Archaeology Dating Methods

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ARCHAEOLOGY DATING METHODS


accelerator mass spectrometer, machine used to measure the carbon 14 decay in a sample

Historical records only go back to around 2000 B.C. Dating of ancient Egypt, and Sumer was done by examining written records of the durations of reins of kings. By working backwards archaeologists came up with the date of 3000 B.C. when those civilizations first evolved.^^

Ancient icons are indispensable archaeological tools. Minted to record a major historical event or the deification of an emperor of major figure, they can help scholar date objects and layers with some precision and provide important information on trade and political ties. Coins are used in a similar fashion. The oldest coins with dates to around 700 B.C.

There are a number of problems in the various proposed chronologies of ancient Mediterranean cultures. One that most students might notice is a diversity in the dates given for Egyptian and Mesopotamian states, periods, and monarchs. The variety of methods used to ascertain dates leads to rival schemes with dates which vary by nearly a century. There is also a much large inconsistency claimed by credentialed scholars whose motives seem, however, to derive from Biblical literalism. R. Wright explains the difference between absolute and relative chronology.

Sometimes geologists can help date objects by measuring the amount of rain wear in cracks, alluvial deposits by streams and glaciers and layers of silt in lakes. Lichenometry is useful in measuring lichens from 100 and 9,000 years old. Alexander Marshak identified the Ishango Bone. Afterwards he investigated scratched pebbles and other materials from the last Ice Age in Europe and discovered inconclusive evidence of time-keeping [time factoring] as far back as about 45000 years.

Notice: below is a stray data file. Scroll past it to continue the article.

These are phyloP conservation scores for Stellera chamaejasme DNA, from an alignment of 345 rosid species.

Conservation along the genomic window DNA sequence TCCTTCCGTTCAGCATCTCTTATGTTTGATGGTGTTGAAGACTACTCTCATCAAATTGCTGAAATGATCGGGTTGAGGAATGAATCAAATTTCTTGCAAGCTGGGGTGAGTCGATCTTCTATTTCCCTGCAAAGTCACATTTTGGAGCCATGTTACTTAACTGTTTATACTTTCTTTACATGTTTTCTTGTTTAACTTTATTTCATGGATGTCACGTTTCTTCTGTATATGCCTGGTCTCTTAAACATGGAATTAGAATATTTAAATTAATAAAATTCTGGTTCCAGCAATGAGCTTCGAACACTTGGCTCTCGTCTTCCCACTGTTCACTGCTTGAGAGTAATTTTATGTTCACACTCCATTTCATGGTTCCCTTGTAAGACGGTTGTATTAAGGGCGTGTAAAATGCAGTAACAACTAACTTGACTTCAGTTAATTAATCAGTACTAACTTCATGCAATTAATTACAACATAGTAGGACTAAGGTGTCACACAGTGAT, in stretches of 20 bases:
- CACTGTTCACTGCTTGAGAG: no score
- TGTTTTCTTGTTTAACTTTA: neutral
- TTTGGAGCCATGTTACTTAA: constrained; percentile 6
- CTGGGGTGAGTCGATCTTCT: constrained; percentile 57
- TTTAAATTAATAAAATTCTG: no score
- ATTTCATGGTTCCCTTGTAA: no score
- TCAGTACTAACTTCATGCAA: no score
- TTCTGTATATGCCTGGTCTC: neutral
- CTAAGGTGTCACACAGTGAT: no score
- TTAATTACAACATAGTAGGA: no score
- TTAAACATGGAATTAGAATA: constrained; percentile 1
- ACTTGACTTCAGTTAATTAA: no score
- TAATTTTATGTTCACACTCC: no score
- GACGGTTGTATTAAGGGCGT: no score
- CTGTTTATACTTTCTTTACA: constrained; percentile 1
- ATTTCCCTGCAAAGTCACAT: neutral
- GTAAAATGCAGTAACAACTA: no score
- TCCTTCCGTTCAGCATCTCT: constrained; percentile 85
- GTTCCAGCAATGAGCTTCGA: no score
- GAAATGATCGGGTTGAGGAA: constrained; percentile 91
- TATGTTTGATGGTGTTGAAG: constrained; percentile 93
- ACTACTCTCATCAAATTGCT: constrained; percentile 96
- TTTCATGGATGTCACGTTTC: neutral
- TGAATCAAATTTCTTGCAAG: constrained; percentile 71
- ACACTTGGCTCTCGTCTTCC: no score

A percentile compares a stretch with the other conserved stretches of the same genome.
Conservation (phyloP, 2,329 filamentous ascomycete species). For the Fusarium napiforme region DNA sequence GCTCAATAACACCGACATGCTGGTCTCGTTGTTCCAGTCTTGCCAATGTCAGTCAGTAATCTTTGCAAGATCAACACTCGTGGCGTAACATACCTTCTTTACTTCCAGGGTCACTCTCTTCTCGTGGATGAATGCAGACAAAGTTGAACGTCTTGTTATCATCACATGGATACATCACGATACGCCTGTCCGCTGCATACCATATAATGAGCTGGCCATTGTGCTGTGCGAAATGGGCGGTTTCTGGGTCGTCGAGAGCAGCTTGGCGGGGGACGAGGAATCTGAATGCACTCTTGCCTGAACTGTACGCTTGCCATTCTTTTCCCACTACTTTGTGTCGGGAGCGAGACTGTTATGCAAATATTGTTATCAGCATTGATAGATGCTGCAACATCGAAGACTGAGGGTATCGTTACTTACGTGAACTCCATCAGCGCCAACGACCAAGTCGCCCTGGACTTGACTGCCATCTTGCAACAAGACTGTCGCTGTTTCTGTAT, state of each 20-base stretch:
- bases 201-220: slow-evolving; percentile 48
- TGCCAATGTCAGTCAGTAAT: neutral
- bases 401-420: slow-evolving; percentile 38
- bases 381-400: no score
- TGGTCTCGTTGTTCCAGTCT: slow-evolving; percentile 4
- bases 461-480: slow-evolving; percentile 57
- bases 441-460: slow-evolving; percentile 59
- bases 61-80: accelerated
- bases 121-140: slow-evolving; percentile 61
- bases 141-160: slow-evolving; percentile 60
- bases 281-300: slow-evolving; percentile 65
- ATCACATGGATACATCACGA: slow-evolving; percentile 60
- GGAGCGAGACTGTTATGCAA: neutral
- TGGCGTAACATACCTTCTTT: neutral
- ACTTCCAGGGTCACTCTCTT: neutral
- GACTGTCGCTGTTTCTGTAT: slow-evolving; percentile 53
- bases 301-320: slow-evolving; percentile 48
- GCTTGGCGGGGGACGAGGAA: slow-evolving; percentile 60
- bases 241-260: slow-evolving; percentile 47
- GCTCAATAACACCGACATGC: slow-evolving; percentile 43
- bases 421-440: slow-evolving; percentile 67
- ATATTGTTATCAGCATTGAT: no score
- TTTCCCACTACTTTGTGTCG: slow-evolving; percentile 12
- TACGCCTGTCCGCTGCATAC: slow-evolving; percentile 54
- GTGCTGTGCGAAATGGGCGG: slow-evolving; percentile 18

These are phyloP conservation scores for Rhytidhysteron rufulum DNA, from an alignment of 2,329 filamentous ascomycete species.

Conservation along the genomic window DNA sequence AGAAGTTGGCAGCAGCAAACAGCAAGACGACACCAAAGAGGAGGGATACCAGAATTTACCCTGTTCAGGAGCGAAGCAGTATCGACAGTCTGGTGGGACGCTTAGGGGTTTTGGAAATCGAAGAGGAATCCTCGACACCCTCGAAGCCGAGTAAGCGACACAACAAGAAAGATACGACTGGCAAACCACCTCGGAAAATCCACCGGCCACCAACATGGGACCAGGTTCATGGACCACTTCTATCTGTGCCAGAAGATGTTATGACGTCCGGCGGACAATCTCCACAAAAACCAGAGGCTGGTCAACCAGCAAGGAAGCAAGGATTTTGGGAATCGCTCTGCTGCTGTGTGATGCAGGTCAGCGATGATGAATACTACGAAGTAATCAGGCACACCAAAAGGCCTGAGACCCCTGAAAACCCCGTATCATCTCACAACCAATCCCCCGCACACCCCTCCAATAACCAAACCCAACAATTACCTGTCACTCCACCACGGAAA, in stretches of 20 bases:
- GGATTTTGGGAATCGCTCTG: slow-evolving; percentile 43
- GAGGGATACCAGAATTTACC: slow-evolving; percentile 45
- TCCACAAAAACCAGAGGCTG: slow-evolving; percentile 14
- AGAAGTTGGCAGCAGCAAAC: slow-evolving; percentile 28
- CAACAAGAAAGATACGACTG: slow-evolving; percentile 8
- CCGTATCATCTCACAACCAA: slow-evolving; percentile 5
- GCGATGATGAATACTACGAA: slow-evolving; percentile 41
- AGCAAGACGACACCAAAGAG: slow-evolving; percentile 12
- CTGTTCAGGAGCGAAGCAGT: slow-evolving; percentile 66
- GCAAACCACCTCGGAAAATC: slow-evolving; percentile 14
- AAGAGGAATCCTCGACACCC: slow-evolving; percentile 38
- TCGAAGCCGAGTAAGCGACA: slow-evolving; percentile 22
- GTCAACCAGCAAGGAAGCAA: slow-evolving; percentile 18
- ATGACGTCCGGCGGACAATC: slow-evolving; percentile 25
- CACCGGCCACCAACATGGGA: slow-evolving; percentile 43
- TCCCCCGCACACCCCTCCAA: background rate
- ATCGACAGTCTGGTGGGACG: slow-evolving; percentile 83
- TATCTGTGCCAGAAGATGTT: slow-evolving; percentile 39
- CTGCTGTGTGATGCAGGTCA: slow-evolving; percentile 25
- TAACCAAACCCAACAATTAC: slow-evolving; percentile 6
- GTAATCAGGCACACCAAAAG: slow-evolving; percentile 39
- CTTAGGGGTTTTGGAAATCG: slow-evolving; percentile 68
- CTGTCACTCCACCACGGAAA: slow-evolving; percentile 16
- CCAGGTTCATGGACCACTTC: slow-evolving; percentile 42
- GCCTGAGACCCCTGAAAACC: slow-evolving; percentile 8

Carbon 14 Dating

Carbon is useful in measuring minerals, shell, bone, wood, teeth and charcoal between 0 and 40,000 years old. After a living things dies that ratio of carbon 14 isotopes to carbon 12 isotopes decays at a known rate. By measuring the change in ratio of unstable carbon 14 to stable carbon 12 an organic material can be dated. Fossils over 40,000 years have so little carbon 14 left the method is no longer accurate.

Radiocarbon 14 dating was pioneered in the 1940s by University of Chicago chemist Willard Frank Libby, who won the Nobel Prize for his work. Carbon 14 is an unstable radioactive isotope produced when cosmic particles from space slam into nitrogen atoms in the upper atmosphere. Living plants and animals absorb Carbon 14 and other kinds of carbon from carbon dioxide in atmosphere.

When a plant or an animal dies it can no longer absorb carbon. The carbon 14 then begins to revert back to regular carbon (Carbon 12) at a known rate. The amount of Carbon 14 in a sample can thus be used to determine the date the sample died, or in other words when it stopped absorbing carbon.

Carbon 14 has a half life of 5,730 years. This means that after 5,730 years the amount of carbon 14 in an object is reduced by half as the carbon 14 changes to nitrogen 12. After another 5,730 years half of the remaining amount of carbon 14 decays by half again so that only one quarter of the original amount is left — and so on until about 40,000 years when only negligible amounts of carbon 14 is left.

With Carbon 14 dating, a sample of the material to be dated — for example, charcoal from a hearth, a piece of wood from a ship beam, a seed in a strata of soil — is burned and reduced to pure carbon. The ratio of Carbon 14 to Carbon 12 can be measured with a high energy mass spectrometer, revealing the date. Carbon dating can be used to date even minute samples of something such as residue on pots or pigments.

Problems with Carbon Dating


taking a sample of a mummy's tooth

David Silverman of Reed College wrote: “Carbon 14 dating tends not to be very helpful to archaeologists (more so to geologists and the like). Carbon-14 dating only works on items which contain carbon, such as wood or coal. And in some cases C-14 dating can tell you only when an object's raw material first came into existence, as opposed to what you really want to know, which is when the material was shaped into its current form. [Source: David Silverman, Reed College, Classics 373 ~ History 393 Class ]